Posted in Bob Marley and the Wailers, Inner Circle, Jimmy Cliff, Joe Higgs, Lee "Scratch" Perry, Robbie Shakespeare, Ska, Sly Dunbar, The Black Ark, The Mighty Diamonds, The Upsetters, Third World, U-Roy with tags , , , , , , , , , , , , on March 22, 2013 by 1960s: Days of Rage

“‘Roots Rock Reggae’ depicts an unforgettable moment in Jamaica’s history when music defined the island’s struggles and immortalised its heroes. Director Jeremy Marre films Bob Marley and the Wailers, and Lee ‘Scratch’ Perry record in his legendary Black Ark studio with The Upsetters. Jimmy Cliff rehearses with Sly and Robbie, while Inner Circle’s historic live gig is recorded on the violent Kingston streets. The legendary Abyssinians harmonise their haunting Rastafarian songs; Joe Higgs (formerly Bob Marley’s teacher) plays and talks; majestic toaster U Roy raps alongside The Mighty Diamonds, and Third World record in a Kingston studio. There is also early archive footage of Toots and the Maytals, and Haile Selessie’s royal visit to Jamaica while police and thieves battle it out on the streets, and the ghettos erupt in violence.”
YouTube: Roots Rock Reggae

Junior Byles – Beat Down Babylon: The Upsetter Years (1971)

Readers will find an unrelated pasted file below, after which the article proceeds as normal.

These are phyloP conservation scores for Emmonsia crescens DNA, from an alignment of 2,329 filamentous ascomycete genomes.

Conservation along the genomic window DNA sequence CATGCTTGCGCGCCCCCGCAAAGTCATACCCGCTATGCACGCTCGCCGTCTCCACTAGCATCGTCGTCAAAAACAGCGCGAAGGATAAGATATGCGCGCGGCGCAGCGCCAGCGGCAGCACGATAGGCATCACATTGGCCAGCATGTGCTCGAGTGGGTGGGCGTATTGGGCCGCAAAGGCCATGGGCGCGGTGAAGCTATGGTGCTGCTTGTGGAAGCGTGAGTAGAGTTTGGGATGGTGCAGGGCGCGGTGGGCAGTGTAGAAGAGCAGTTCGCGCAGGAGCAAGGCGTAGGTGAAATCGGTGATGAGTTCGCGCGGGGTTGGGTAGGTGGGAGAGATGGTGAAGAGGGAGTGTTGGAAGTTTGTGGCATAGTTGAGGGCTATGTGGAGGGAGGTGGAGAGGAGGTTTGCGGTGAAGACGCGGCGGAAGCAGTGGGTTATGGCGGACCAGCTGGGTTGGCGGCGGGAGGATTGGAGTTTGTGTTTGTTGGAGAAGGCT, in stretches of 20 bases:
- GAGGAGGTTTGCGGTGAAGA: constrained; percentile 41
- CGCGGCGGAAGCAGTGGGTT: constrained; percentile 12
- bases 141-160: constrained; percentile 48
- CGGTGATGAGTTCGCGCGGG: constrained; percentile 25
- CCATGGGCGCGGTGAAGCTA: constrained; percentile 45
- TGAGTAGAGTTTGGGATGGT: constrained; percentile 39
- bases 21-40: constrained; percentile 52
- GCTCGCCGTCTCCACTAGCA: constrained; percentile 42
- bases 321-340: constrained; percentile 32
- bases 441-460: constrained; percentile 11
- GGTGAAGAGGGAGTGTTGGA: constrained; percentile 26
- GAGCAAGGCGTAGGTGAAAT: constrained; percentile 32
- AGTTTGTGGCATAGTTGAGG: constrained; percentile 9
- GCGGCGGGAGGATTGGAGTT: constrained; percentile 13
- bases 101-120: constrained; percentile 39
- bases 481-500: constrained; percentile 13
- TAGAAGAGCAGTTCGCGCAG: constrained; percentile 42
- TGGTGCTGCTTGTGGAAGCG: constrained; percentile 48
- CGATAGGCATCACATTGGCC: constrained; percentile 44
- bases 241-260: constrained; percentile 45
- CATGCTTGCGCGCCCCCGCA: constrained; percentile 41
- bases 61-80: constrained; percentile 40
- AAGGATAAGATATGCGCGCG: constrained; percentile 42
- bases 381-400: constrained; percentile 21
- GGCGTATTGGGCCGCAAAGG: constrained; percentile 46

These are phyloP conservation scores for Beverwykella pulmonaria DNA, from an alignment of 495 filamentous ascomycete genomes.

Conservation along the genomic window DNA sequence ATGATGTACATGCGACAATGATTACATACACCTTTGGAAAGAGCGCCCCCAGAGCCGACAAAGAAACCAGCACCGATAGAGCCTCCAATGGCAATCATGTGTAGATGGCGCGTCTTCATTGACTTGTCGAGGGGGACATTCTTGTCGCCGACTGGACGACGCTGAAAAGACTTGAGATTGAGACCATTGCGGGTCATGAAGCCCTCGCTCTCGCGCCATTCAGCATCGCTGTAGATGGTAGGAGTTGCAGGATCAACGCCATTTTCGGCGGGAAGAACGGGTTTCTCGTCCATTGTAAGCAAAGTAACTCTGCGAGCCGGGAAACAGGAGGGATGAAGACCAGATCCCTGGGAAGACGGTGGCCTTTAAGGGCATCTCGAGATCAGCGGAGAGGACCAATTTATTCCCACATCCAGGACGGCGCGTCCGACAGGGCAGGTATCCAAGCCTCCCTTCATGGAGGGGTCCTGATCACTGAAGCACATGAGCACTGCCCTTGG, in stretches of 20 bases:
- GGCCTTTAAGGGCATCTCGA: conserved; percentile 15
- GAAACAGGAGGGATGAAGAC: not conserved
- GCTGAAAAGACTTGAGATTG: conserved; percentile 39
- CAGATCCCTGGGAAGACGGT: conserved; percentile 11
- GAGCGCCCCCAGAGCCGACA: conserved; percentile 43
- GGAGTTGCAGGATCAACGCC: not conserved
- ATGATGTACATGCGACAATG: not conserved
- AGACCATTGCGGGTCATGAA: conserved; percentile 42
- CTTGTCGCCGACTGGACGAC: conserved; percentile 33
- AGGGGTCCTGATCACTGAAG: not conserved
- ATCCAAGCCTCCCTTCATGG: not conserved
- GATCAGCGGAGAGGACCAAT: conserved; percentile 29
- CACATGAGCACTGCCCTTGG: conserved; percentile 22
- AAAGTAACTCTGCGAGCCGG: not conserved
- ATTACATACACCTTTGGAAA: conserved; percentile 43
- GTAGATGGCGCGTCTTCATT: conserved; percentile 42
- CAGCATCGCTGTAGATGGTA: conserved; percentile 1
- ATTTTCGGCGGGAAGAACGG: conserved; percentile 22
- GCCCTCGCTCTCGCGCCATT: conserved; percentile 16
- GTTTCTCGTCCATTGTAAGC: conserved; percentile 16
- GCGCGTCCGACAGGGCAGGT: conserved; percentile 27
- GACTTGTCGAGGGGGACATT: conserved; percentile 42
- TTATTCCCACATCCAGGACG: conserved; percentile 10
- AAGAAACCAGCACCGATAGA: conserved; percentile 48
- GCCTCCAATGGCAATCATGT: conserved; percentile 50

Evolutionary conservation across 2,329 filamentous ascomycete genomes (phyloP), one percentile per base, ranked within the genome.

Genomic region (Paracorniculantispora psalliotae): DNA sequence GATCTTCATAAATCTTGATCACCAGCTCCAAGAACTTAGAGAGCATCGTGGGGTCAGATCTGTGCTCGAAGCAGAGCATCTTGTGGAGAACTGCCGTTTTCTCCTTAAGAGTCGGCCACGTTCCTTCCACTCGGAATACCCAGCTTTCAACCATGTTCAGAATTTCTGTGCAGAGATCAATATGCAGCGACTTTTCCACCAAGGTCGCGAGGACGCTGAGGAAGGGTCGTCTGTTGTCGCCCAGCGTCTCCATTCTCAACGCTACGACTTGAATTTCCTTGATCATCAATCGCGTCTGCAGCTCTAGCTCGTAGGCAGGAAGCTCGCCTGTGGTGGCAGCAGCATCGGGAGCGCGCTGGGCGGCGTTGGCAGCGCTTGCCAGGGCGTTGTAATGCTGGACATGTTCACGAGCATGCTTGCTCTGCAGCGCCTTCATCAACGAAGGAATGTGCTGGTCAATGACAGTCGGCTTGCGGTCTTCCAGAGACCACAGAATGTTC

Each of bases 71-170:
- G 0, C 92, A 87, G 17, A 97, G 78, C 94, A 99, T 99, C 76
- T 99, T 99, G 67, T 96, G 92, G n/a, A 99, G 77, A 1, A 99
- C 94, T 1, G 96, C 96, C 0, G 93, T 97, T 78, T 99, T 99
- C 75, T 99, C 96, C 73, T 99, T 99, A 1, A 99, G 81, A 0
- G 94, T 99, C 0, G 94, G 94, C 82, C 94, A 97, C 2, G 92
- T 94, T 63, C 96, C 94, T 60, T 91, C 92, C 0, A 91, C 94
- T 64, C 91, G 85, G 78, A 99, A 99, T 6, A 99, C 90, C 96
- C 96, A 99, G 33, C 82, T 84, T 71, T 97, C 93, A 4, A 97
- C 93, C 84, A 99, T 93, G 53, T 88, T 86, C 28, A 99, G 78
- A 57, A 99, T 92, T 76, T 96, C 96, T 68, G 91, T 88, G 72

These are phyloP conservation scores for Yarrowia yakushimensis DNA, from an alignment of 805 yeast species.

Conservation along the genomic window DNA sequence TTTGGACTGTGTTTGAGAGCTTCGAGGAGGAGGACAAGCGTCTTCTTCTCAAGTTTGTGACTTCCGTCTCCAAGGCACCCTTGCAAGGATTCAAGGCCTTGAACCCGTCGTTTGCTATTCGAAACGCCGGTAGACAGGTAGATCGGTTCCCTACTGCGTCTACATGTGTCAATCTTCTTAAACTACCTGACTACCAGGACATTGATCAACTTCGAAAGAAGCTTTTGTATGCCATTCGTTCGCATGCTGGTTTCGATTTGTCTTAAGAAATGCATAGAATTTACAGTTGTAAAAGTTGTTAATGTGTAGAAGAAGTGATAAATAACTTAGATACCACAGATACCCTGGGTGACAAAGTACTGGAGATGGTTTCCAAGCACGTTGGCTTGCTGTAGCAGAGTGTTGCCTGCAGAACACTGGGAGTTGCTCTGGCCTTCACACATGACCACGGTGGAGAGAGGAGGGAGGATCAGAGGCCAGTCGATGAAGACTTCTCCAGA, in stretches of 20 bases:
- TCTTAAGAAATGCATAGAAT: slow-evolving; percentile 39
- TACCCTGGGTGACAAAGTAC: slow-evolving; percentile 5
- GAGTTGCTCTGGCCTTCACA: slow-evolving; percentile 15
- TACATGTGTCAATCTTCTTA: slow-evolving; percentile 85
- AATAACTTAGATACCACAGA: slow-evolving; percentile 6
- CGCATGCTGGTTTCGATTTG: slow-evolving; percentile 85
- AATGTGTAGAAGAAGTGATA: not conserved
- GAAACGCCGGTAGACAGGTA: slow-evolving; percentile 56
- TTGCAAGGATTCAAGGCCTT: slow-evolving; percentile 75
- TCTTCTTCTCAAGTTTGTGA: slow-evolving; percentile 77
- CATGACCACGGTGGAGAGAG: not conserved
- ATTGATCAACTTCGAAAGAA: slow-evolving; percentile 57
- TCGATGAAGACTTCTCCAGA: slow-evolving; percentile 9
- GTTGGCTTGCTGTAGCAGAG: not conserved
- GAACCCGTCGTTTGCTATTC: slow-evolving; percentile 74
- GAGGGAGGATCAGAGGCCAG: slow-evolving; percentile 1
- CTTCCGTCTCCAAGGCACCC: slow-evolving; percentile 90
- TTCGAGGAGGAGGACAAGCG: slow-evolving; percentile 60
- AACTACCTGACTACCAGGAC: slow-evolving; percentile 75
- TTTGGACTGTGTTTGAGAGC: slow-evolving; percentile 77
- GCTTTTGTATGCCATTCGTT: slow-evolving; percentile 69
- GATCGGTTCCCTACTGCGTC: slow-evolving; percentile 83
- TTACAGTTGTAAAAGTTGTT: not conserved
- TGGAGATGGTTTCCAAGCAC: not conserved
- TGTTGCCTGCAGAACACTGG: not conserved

Posted in Dub, Junior Byles, Lee "Scratch" Perry, Leroy "Horsemouth" Wallace, Lloyd Parks, The Upsetters with tags , , , , , on March 8, 2013 by 1960s: Days of Rage

junior byles beat than babylone
“After two albums and a series of highly successful singles, the Wailers, Lee ‘Scratch’ Perry‘s most dynamic group, decided to strike out on their own in 1971. A further blow was served to the producer months later when Aston and Carlton Barrett, his formidable rhythm section, joined them. Perry subsequently turned to his vast network of musical associates to build a new session outfit. These players, including bassists Val Douglas and Lloyd Parks and drummer Leroy ‘Horsemouth’ Wallace, would cut the next series of classic Upsetter rhythms. The first years of the 1970s found Perry working closely with Junior Byles, the singer who would temporarily fill the gap left by Marley. From the moment Douglas and the Now Generation band backed the singer on ‘Beat Down Babylon’ in 1971, Scratch ensured that nothing but the finest rhythms were sent his way. Beat Down Babylon: The Upsetter Years includes the whole of Byles‘ excellent 1972 debut, adding classic singles from the same period, including ‘King of Babylon,’ ‘Pharaoh Hiding,’ and the sublime ‘Curly Locks.’ Byles has a soulful delivery that is probably rooted in the church services he attended as a child. It’s the perfect vehicle for expressing his concerns as a young Rasta and a member of Jamaican society.  …’

YouTube: Beat Down Babylon, Fun and Games, Da-Da (Discomix), Pharaoh Hiding – Hail To Power, I’ve Got A Feeling, Coming Again, CURLY LOCKS, Fever